If you want predictions that don’t necessarily focus on your spouse’s fidelity, and looking further ahead, you could try watching a movie like Elysium, which Mrs Pobaan and I have been viewing. The year is 2154. Los Angeles has become a bit scruffy, so rather than spending a few bucks cleaning it up the Beverley Hills set have gone to live in a space station (or torus, as we are told) called Elysium which has beautiful houses, swimming pools, lawns etc and hovers tantalisingly close to Earth, so all the poor people left in downtown LA can look up and only dream of going there.
Matt Damon is a member of the Earth-bound criminal classes, harassed by policebots and protective of his childhood friend whose small daughter Matilda has leukaemia and will only survive if she can access the top-notch medical services they have up there in Elysium. Matt Damon has put on a lot of weight since I last saw him, and he’s shaved his head so he now looks a bit like he’s peering out of an inflatable Ross Kemp suit. Ignoring all his health-and-safety training, Matt has rather stupidly suffered a radiation-related workplace accident which means he has only five days to live, so he needs medical attention as much as Matilda. Frankly, things do not look good.
Defence of the space station is the responsibility of Jodie Foster who’s dressed like a hotel receptionist and talks funny, as if she’s just had an injection at the dentist’s. She employs a thug on Earth to do her dirty work, a South Eefriken called—wait for it—Kruger. It could almost be Freddy.
You can probably guess the rest of the story but you may need me to tell you that Matt has an exoskeleton screwed to his body to make him a bit stronger and has all sorts of secret stuff downloaded into his brain. Thus equipped like a human USB memory stick, he fights Kruger to get to Elysium where he downloads his files and somehow opens the spacestation’s borders to the earth’s hoi polloi who will now presumably surge up there and ruin it by dropping litter and speaking Mexican.
Matt’s friend whisks sickly Matilda to a hospital and chucks her on to a scanner which goes ‘Beep. It’s leukaemia. Beep. Fixed it.’ So that’s all right then. Also Kruger’s face, which has been blown off by a hand grenade and looks like a kilo of minced beef, is magically restored in seconds, not that he was ever that good-looking so you wonder why they bothered.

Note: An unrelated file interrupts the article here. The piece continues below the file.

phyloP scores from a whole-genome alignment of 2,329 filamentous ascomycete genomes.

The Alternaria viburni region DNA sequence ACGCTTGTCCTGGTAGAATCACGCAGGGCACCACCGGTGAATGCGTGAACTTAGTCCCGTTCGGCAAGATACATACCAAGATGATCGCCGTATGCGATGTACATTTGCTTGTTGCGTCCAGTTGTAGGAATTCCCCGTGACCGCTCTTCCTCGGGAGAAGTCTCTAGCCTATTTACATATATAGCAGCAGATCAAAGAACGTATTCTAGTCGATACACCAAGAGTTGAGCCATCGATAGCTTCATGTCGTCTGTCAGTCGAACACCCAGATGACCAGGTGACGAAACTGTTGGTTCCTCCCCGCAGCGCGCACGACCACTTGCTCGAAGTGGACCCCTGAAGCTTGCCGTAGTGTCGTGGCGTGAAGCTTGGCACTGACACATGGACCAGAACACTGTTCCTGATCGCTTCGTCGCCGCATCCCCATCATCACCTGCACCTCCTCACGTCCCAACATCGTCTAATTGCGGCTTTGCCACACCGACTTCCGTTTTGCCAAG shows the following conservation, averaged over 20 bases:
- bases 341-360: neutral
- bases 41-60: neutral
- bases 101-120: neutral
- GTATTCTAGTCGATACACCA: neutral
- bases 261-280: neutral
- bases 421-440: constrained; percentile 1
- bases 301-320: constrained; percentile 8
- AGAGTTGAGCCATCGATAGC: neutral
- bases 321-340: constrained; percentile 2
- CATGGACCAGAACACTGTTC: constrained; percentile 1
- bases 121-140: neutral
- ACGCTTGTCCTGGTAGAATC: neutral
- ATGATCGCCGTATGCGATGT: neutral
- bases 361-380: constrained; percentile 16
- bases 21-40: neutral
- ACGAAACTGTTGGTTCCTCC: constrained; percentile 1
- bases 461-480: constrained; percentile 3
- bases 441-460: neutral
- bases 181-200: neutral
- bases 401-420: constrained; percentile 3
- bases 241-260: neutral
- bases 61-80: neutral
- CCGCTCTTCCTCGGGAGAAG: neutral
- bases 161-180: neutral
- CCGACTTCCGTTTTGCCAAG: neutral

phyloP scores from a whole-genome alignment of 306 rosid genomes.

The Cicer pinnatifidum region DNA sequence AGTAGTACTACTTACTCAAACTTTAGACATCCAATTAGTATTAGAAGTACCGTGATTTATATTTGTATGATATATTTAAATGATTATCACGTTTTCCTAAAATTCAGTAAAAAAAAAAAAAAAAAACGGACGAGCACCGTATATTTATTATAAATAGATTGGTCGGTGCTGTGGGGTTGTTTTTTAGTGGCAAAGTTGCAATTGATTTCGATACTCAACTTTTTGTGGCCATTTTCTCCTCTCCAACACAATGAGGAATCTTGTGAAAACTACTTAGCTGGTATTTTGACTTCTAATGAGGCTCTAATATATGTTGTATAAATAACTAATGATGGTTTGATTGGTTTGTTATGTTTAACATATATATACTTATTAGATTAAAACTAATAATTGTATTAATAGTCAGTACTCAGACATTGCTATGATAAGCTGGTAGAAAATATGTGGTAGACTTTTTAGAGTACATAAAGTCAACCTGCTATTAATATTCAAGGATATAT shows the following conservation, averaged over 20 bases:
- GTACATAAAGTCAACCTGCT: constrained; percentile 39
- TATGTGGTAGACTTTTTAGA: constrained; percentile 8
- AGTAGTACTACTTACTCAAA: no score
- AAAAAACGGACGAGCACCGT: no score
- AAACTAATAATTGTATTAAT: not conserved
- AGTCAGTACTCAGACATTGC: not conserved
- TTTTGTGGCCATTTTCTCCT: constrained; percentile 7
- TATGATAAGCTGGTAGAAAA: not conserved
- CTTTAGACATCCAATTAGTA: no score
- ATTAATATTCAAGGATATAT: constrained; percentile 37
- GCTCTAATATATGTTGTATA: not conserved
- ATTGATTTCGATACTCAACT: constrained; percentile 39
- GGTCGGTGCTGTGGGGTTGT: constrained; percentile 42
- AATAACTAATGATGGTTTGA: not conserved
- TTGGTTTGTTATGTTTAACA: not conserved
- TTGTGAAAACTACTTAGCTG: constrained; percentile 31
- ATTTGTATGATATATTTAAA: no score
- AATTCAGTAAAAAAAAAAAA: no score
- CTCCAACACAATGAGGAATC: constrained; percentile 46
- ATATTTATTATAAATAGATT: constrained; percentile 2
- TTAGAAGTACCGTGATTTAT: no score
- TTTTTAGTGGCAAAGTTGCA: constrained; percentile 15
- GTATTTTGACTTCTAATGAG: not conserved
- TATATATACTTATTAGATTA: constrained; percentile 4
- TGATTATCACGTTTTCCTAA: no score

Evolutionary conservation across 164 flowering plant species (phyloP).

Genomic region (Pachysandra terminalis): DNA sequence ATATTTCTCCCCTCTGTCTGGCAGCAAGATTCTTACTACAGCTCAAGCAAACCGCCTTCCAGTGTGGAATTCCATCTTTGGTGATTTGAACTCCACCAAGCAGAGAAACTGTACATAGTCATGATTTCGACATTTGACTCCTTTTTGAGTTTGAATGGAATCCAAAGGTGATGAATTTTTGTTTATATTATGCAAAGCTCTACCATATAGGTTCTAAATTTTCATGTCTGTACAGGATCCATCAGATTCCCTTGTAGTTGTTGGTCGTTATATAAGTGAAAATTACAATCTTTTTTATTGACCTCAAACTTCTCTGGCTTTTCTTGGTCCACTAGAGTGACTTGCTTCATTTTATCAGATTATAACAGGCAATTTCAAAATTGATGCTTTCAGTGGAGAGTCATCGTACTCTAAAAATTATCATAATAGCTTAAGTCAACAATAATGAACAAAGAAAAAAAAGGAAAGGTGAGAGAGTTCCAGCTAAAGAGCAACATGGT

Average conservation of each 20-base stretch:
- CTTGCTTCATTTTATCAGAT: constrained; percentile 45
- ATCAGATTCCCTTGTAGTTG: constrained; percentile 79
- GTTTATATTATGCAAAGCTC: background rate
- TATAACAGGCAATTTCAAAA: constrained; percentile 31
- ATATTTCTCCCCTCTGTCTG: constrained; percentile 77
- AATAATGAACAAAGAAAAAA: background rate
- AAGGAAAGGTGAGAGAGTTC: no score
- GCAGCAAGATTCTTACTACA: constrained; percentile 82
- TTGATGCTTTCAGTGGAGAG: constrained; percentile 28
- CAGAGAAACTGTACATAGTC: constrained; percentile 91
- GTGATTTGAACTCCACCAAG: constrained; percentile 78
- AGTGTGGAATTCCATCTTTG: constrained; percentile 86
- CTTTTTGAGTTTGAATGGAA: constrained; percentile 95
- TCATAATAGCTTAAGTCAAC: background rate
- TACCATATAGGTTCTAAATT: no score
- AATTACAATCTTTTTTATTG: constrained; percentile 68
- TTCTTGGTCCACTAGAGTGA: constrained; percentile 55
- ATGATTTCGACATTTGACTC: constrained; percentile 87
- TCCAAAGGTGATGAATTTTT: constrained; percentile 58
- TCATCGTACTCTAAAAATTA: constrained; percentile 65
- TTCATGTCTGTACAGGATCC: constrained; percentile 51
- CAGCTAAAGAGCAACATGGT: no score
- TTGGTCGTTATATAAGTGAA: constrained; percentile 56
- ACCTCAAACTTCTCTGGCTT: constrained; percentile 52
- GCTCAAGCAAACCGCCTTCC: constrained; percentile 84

This is what it’s going to be like in the future, apparently. The film shows us all sorts of futuristic things like medicine that really works, lawns in space and so on. But the makers have clearly got bored thinking up everything that we’ll have in 150 years. For example, according to them we’re still going to have laptops with keyboards and we’re still going to drive Toyota Corollas, albeit with Mad Max-style bars on the windows.
Now the typewriter was invented only 150 years ago, in which time we’ve managed to improve desktop writing devices from those cast-iron monsters that slammed bits of lead into an inky ribbon (and were always getting jammed) to the wafer-thin tablets that Chinese tourists hold in front of their faces to snap each other today. Are these movie types really telling us that no further evolution will take place in this technology? Are we to understand that the QWERTY keyboard will survive for 300 years?
Similarly, today the Model T Ford is not much older than 100 years. Yet, we are asked to believe that in 2150, four or five generations into the future, we’ll still be driving around in cars that were designed in the 1970s for double-glazing salesmen with wide lapels and big tie-knots. I could get better insights into the future from the lady that sits on the pavement at the bottom end of South Pattaya with a dog-eared pack of tarot cards. She’s going to give the Toyota Corolla the Death card for sure.
I tell Mrs Pobaan that she’s wasting her money if she pays two hundred baht to the lady that comes to the salon when Mrs Pobaan is having her hair done. ‘How can she know the future?’ I ask, quite reasonably in my view. ‘She’s just some old lady.’
‘It’s magic,’ explains the light of my life. ‘She can see the future. She says you’ve got a minor wife and you’re going to leave me.’
‘Do you believe her?’
‘Well,’ she says, stretching the word out to two or three seconds.
‘She’s a devious old crone who exploits the gullible,’ I reply. ‘She upsets perfectly harmonious relationships by making unsubstantiated accusations against innocent people.’
‘Er, possibly, but what’s devious?’
‘Her business is to start rumours. Stir things up. She’s a wicked person. It’s not possible to tell the future. Hollywood can’t do it with all their resources, so there’s no way that some old witch that goes round the beauty salons can do it.’
‘She could if she was magic. Hollywood,’ says Mrs Pobaan firmly, contradicting everything that the American movie business has been saying about itself for a hundred years, ‘Hollywood just doesn’t have magic.’